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I had known Carol for 20 years, since she was introduced to me by Rodney Wingfield in pre-internet days. Carol helped me a great deal with the Diversity site from 2002 until she died. It was she who first put me in touch with a large number of writers and producers, with whom she had a great rapport.
On one occasion Carol was particularly pleased by her sounds effects - which included a battle involving elephants - on Glyn Dearman's mesmerising production of "I Claudius" back in 1985. For those who know the television play 'Radio Pictures' (about making a radio play), the SM is modelled on Carol and the producer on Glyn.
Carol worked with all of the well-known directors from 1963-1993 - Gerry Jones, Graham Gauld, Glyn Dearman (q.v.), Michael Bartlett, Gordon House, Martin Jenkins, John Tydeman, Richard Wortley, Ned Chaillet.
For those who knew her I am reproducing (with permission) part of a piece written in September 2017 in the 'Dennington News'. Dennington is in rural Suffolk.
>>Carol left school like many teenagers, unsure of what she wanted to do in life. Her chief interests were in acting and with animals. She wrote to the B.B.C. and was lucky enough to be accepted for their year-long studio managers’ training course, based at Broadcasting House.
From here, Carol went into radio drama, which she loved, and she got to meet many of the stars of the time: Ralph Richardson, Michael Redgrave, Judi Dench, Derek Jacobi and Dirk Bogarde. It was an exciting place to be for a young lady and she developed her career from doing studio sound effects with the actors, to running the sound mixing desk for final broadcast productions. Carol married Ian Sheward, who also worked for the B.B.C. in television drama; they left together in 1993. She’d been with the ‘Beeb’ 30 years to the day, August 26th and experienced many changes during that time, particularly in the mood and relationship to employees within the Corporation. For some time, Carol had been considering a career change; she took voluntary redundancy in advance of a much larger exodus of studio managers.<<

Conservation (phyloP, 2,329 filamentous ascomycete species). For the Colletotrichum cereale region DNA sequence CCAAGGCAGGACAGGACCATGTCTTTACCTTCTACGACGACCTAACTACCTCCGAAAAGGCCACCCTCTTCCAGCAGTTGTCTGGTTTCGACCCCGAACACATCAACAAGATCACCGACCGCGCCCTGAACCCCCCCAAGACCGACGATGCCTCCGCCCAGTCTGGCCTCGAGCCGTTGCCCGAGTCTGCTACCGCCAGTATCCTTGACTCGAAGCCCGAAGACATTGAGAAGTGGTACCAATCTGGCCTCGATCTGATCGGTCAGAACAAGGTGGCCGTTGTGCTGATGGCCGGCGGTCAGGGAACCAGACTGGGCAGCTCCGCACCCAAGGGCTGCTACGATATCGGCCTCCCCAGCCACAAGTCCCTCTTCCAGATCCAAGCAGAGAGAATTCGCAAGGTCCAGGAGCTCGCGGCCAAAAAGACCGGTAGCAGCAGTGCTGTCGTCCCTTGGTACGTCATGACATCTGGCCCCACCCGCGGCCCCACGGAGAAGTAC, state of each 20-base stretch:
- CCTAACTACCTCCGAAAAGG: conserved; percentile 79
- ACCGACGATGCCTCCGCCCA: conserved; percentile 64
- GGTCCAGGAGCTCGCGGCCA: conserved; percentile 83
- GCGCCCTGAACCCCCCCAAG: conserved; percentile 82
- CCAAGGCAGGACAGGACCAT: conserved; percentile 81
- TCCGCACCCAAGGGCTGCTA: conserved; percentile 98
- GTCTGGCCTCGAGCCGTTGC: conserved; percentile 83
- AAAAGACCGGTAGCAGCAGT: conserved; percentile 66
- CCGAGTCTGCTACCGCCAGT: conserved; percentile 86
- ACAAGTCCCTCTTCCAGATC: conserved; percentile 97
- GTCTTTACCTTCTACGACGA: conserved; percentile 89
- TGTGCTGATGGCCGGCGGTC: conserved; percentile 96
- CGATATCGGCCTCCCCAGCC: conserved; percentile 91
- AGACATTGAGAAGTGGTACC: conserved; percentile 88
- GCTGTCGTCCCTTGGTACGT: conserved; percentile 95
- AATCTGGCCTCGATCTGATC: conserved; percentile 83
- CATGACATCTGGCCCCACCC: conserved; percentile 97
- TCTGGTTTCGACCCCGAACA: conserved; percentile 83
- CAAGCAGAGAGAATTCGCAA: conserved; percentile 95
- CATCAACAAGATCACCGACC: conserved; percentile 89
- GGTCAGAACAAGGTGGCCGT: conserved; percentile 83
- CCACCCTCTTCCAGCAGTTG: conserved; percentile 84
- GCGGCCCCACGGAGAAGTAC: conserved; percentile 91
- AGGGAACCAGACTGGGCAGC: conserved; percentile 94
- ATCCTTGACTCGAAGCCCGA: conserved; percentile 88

I was unable to attend the memorial service yesterday, but NC tells me the church was filled to overflowing and memories of Carol were warmly and beautifully expressed. There was a long tribute from Michael Bartlett, and others from John Tydeman, Dirk Maggs, Miriam Margolyes and Kay Patrick.
John Tydeman's tribute consisted of a reference he wrote for Carol on her leaving the BBC, where he commented that Carol had exactly the right way of dealing with those of an 'artistic temperament', including actors, composers, musicians and directors.
She once told me "A good producer has to be able to judge how best to help an actor in difficulty; it's important to be tactful and positive; in spite of appearances, actors are sometimes quite frail creatures and they have to be handled very carefully."
Here's a photo of Carol in action in 1982 in studio B10; Michael Bartlett is in the background on the left. I don't know the identity of the lady on the right.
The full article about Carol can be found at Dennington-News, July-Sept 2017
Requiescat in pace.
10 Jan 2018
4 Jan 2018
19 Dec 2017
12 Dec 2017
1. Radio drama fulfils the cultural part of NPR's mission statemenmt better than anything else.
2. Value for money in radio drama has never been better, because of improvements in audio technology.
3. Radio drama could lower the average age of NPR's listenership considerably.
4. Radio drama will assist NPR's case for more funding by increasing soundscape diversity
5. Radio drama gives significant influence over arts and culture.
If this interests you, please click the link and look in detail at what Jeff has to say.
11 Dec 2017 .
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